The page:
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Does orally administered hydrocortisone increase the intraocular pressure?
This interesting question was evaluated in a recently published study on 17 ocular normotensive dogs. The result: At least 3,3 mg/kg hydrocortisone p.o. given TID over 5 weeks does not increase the intraocular pressure in nonglaucomatous dogs!

The dogs were randomly assigned to treatment (n = 9) and control (n = 8) groups. Dogs in the treatment group received hydrocortisone, 3.3 mg/kg PO every 8 h, and dogs in the control group received gelatin capsule placebo PO every 8 h for 5 weeks.
Applanation tonometry was performed on both eyes of all dogs prior to treatment and then once weekly for 5 weeks during hydrocortisone treatment.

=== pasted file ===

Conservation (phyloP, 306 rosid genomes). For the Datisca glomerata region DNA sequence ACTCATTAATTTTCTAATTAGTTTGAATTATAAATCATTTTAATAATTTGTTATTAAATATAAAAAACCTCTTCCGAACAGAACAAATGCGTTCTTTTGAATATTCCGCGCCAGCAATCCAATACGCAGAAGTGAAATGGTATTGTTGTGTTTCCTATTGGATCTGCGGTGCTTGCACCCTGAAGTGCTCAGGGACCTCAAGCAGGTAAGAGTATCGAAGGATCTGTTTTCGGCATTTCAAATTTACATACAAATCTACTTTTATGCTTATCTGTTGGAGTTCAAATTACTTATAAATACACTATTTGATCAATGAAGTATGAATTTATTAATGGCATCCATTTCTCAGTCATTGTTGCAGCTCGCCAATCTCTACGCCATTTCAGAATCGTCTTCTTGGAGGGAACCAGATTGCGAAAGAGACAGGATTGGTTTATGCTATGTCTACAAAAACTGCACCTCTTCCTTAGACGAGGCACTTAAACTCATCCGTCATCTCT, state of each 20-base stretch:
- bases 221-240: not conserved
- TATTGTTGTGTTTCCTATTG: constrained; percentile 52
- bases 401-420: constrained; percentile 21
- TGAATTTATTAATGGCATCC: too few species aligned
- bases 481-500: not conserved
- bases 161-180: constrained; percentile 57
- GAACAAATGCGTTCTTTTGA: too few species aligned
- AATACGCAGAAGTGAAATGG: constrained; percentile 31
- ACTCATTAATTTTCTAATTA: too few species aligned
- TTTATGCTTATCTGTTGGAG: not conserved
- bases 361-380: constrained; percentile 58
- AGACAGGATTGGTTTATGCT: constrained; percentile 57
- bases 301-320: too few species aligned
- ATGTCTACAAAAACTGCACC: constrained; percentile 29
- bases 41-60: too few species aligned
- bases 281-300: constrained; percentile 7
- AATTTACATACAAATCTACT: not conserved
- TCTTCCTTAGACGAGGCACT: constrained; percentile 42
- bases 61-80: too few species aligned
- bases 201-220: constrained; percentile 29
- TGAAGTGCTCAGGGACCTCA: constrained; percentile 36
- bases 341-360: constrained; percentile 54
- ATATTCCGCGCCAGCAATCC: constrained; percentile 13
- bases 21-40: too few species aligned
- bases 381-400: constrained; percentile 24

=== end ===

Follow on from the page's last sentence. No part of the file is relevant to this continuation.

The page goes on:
No significant effect of treatment was noted for right (P = 0.1013) or left (P = 0.1157) eyes during the treatment period, nor was there significant interaction of treatment by week for the right (P = 0.9456) or left (P = 0.3577) eyes.

A significant rise in IOP over the treatment period was noted in both right (P < 0.0001) and left (P = 0.0006) eyes of both groups, but was unrelated to treatment.

Orally administered hydrocortisone does not significantly increase IOP in nonglaucomatous dogs when administered over a 5-week period.



Source: Herring, Ian P., Herring, Erin S. & Ward, Daniel L. (2004): Effect of orally administered hydrocortisone on intraocular pressure in nonglaucomatous dogs. In: Veterinary Ophthalmology 7 (6), 381-384.




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